David Palumbo 
Member since Apr 26, 2014


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Re: “In Defense of Six Beers We're Not Supposed to Drink

I grew up when these were the real thing. But the nostalgia angle doesn't work for me on these now. Unfortunately most of these are now owned by conglomerates and some of the original breweries have been closed for years. The original Pabst brewery in Milwaukee had an awesome tour which I took in the early eighties. Pabst was bought out in a hostile takeover in 1985. Miller was bought by the cigarette kings, Phillip Morris, in 1969. Miller High-Life was ruined soon after with a new process called "lightning aging", i.e. chemicals - which made more money for the corporation. Budweiser was taken over by the worlds largest brewing co., InBev, in 2008. You'll notice that "Lager Beer" no longer appears on Budweiser labels because it's more efficient (costs less) to make the beer in a shorter period of time. Lagering legally requires a minimum of 28 days. Good old Bud is no longer Good old Bud, it's only vaguely familiar to the original. The Narragansett brewery in Cranston, RI was closed in 1981 and has never reopened. Now, you're just buying an old familiar label and somebodies marketing campaign. BTW 'Gansett was sold by being the lowest price and a cute add campaign. Just really cheap beer and lousy quality. I went to school in Providence back in the day of the 18 yr old legal drinking age and Gansett was 15 cents a draft at my neighborhood bar and yet we all pretty much stayed away from it. It was so awful (Nastygansett) that if you had more than a few it would induce sever flu like symptoms (you had it coming coming out of both ends of your body). The best of the above were good light colored lager beers in their day. But most are not good honest beers any longer. For a nice lighter styled beer I like Trapps, an authentic Austrian style Lager. With their new brewery opening this year we'll be able to buy 6 packs at local stores. I think more local breweries will be offering more lighter styles of beer in addition to the robust and hoppy styles that dominate today.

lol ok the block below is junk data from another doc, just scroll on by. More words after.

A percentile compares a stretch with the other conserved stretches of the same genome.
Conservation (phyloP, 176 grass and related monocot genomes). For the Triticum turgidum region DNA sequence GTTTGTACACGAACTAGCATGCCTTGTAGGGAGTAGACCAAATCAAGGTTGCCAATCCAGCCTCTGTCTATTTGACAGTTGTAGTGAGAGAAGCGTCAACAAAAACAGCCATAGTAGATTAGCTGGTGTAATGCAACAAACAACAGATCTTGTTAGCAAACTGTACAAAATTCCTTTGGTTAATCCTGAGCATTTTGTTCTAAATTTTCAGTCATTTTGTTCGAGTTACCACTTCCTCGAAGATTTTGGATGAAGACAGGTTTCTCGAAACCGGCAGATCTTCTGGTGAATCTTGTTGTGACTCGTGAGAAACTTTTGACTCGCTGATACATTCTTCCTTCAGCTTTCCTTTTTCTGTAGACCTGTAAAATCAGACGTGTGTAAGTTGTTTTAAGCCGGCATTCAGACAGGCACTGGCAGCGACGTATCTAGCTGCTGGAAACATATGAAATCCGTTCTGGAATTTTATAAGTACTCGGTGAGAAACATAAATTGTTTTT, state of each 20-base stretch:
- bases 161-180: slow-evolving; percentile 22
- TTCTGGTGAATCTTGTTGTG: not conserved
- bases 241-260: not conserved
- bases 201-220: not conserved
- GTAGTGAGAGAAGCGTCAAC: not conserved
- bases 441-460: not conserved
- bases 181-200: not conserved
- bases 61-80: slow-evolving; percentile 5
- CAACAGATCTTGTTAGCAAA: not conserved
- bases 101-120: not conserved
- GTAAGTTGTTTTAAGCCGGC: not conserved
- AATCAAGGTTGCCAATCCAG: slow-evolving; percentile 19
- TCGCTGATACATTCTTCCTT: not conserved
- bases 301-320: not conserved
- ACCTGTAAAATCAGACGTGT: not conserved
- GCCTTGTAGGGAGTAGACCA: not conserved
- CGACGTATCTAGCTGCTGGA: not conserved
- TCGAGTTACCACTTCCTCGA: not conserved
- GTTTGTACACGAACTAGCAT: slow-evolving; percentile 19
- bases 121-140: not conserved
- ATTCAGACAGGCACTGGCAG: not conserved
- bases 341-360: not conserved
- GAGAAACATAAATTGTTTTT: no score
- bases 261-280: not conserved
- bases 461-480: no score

3 likes, 1 dislike
Posted by David Palumbo on 04/26/2014 at 2:15 PM

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